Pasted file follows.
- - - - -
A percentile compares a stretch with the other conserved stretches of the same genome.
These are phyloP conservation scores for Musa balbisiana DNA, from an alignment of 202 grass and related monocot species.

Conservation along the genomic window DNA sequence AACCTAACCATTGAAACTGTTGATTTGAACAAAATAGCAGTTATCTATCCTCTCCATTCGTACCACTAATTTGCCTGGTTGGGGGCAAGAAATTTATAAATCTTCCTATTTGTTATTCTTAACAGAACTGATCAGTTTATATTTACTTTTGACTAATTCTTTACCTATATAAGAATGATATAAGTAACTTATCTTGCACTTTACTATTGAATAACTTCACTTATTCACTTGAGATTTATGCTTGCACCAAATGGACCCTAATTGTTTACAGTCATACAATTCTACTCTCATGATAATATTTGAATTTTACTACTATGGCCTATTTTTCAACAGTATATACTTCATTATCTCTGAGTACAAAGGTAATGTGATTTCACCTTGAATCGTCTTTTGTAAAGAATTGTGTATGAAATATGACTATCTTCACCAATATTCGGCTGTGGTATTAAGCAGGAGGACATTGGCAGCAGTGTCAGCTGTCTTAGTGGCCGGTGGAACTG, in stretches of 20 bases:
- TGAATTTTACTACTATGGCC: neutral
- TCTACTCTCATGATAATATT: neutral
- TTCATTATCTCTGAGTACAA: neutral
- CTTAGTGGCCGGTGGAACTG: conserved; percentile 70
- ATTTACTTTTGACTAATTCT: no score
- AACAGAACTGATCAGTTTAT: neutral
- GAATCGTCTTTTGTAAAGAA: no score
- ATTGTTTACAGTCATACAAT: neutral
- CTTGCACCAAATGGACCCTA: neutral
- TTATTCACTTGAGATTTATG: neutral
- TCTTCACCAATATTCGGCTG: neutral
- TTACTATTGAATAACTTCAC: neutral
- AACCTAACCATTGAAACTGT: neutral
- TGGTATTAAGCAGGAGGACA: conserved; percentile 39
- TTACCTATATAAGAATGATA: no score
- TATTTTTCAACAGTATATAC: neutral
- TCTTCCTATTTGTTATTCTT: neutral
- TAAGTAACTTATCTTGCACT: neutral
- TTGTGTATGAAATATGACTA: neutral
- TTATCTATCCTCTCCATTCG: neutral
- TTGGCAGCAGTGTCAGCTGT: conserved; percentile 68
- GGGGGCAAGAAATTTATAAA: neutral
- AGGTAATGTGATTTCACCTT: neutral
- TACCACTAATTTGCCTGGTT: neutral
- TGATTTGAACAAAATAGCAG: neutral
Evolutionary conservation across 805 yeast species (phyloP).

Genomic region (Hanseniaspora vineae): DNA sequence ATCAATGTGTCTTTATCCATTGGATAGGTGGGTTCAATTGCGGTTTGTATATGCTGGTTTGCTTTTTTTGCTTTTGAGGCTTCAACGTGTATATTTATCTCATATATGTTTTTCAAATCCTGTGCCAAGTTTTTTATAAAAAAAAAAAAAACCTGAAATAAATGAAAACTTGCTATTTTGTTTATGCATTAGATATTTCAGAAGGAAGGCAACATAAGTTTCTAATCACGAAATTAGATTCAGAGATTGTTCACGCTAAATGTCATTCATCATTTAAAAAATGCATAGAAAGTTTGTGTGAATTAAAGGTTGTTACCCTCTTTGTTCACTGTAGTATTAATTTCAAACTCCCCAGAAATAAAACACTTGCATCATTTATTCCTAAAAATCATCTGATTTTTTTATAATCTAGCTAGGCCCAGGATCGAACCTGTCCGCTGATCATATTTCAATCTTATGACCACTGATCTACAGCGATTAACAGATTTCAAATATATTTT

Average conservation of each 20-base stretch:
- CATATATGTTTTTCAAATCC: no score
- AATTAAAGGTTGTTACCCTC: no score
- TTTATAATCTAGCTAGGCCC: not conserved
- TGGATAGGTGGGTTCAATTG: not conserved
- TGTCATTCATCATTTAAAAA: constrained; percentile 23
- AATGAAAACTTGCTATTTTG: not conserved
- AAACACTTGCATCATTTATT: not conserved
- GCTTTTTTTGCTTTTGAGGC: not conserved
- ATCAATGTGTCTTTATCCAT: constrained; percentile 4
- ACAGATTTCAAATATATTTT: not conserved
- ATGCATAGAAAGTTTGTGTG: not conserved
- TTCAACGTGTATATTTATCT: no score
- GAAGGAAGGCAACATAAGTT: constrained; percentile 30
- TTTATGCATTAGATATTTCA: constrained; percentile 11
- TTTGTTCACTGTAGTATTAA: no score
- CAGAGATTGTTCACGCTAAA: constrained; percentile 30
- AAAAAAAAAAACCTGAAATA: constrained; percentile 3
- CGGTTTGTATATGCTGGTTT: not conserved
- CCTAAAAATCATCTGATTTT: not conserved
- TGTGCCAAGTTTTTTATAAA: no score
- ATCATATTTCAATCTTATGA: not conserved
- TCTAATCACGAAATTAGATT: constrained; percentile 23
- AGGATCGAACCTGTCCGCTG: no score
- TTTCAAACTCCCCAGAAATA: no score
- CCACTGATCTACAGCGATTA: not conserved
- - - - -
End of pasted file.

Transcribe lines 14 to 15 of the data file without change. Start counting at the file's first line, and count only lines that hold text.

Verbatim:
- TCTTCACCAATATTCGGCTG: neutral
- TTACTATTGAATAACTTCAC: neutral